This is the next entry in Best Album Covers, a series begun right here. The first successful long-playing microgroove record for the phonograph was introduced by Columbia Records back in June of 1948. Yet, album covers (the paper board packaging that held them) didn’t come into their own graphically till decades later. Eventually becoming the cultural stamp on the music of the time. Catching the eyes of potential record-buyers and later their ears and minds. Melding the musical experience with the artist into a unique visual form.
Why Compact Disc versions of album art don’t exactly raise the same reaction these days was looked at in this post. Although, music label artistry continues to be noticed and discussed among the material published today. The bits and bytes are looking over their shoulder, though, because vinyl hasn’t entirely gone the way of the dinosaur. Online or at the record shops still out there. Cover art hasn’t lost purpose, either for old and new. Mostly, it’s my contention while digital reigns supreme, its vigor among fans lacks the tactile passion of the past LPs.
Hence the reason for this series. Some register more with me musically than others, though. Yet, the artwork will always take center stage, at least here. Let’s continue shall we?
Rovi Staff for Allmusic described the work of a certain silver-throated foursome bringing back jazz harmonies to the pop fusion going on as this turbulent decade finally finished wringing us out:
“This fourth album from Manhattan Transfer was the first for Cheryl Bentyne, who replaced Laurel Masse after the original singer’s auto accident and subsequent decision to leave the group. Though replacing Masse was difficult, Bentyne‘s energy and style proved to be the perfect complement to the group’s already dynamic performance. Hits from Extensions include “Twilight Zone” and “Birdland,” which earned the group their first Grammy for Best Jazz Performance, Vocal or Instrumental.”
Given my involvement with the Jazz Fusion era beginning this decade, really couldn’t help picking up on The Manhattan Transfer quartet making a name for itself across Pop and Jazz radio stations playing their tunes. And exactly for “Twilight Zone” and “Birdland” that breached new ground on the music charts, especially with Bentyne’s vocals driving the dynamic. Extensions previewed why hit singles “Boy From New York City” and their cover of “Route 66” also crested come the ’80s.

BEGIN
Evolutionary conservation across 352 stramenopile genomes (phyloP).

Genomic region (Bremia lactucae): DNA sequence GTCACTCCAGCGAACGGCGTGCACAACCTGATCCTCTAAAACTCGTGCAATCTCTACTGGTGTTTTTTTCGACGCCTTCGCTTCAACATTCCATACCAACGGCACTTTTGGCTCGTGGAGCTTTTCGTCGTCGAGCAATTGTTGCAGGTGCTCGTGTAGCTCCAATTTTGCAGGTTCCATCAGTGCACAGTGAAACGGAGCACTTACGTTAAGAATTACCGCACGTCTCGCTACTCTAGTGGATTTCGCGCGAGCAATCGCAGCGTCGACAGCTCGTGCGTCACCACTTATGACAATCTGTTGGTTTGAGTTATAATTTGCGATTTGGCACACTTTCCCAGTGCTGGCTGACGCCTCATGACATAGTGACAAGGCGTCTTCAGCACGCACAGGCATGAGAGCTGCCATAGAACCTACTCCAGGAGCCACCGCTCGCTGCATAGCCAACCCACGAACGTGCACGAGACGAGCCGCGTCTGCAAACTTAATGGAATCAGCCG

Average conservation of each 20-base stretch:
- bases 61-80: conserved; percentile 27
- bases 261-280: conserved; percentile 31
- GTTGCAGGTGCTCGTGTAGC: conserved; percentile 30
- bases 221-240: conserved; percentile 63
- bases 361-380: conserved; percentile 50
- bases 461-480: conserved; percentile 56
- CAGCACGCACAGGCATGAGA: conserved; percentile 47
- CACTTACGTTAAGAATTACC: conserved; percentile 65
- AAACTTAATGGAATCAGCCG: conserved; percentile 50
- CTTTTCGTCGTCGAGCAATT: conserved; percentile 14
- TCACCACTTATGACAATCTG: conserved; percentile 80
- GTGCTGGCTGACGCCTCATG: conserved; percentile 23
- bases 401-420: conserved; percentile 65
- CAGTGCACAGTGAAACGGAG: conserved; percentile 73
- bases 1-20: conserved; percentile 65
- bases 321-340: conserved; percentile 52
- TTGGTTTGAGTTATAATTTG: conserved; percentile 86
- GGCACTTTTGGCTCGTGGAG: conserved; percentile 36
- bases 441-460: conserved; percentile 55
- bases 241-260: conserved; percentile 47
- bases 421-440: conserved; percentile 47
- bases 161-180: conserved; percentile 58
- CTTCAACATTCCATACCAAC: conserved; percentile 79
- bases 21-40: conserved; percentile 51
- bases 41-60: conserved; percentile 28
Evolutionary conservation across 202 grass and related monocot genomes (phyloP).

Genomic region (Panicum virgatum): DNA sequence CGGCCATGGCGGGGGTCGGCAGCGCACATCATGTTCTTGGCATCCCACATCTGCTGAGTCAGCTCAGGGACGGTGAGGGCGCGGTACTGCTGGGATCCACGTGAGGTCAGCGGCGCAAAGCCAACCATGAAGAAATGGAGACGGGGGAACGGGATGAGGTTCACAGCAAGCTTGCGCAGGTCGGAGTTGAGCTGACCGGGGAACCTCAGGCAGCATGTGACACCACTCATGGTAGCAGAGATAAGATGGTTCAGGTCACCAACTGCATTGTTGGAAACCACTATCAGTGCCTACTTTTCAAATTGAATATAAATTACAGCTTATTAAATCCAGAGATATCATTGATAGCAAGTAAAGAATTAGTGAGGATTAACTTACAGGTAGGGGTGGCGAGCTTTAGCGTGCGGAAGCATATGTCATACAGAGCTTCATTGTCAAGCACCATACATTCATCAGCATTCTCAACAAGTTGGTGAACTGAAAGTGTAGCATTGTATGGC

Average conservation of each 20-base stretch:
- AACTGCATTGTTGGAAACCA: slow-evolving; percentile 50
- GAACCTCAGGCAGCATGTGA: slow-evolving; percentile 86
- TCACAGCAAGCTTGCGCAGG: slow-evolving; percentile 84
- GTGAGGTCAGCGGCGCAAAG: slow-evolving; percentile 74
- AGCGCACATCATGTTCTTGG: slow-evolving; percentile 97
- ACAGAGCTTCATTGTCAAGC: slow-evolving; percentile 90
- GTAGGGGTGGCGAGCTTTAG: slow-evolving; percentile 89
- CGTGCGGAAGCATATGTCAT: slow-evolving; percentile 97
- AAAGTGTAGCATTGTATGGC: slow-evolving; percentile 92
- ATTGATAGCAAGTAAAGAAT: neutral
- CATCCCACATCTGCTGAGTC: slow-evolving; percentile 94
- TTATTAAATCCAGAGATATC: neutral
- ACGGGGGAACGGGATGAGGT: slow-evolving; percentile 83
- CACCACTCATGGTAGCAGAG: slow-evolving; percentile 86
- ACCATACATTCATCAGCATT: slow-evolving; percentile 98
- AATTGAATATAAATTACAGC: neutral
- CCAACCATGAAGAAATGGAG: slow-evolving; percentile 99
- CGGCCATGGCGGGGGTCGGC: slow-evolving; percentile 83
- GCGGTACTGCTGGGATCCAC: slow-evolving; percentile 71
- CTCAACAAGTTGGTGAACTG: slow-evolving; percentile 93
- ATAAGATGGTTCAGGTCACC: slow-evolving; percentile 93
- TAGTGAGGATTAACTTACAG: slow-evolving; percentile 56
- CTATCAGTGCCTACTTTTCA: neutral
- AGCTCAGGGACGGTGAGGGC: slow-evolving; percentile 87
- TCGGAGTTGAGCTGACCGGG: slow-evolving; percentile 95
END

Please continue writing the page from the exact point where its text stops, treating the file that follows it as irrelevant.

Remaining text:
Still, that album cover designed by famed art director Taki Ono and rendered by illustrator Yoshinori “Pater” Sato, who was renowned for his airbrush art in magazines, made this a quite eye-catching paper board package. The foursome of Tim, Janis, Alan and the newly acquired Cheryl futuristically stylized1 in a distinctively angular drawing really graced the album’s front cover. If “Birdland” became the group’s signature tune, then Extensions, and its cover art, was what finally put them on the map.
- “Wacky Dust”
- “Nothin’ You Can Do About It”
- “Coo Coo U”
- “Body And Soul”
- “Twilight Zone” (Bernard Herman)
- “Twilight Zone”
- “Trickle Trickle”
- “Shaker Song”
- “Foreign Affair”
The entire series can be found here.
- “Visually, the group wore futuristic costumes designed by Jean-Paul Gaultier that gave them a distinctive look onstage (as well as on the back of the album cover). The audiences loved it, and the album tour was widely successful at home and especially in Europe.” ~ The Manhattan Transfer Extensions page ↩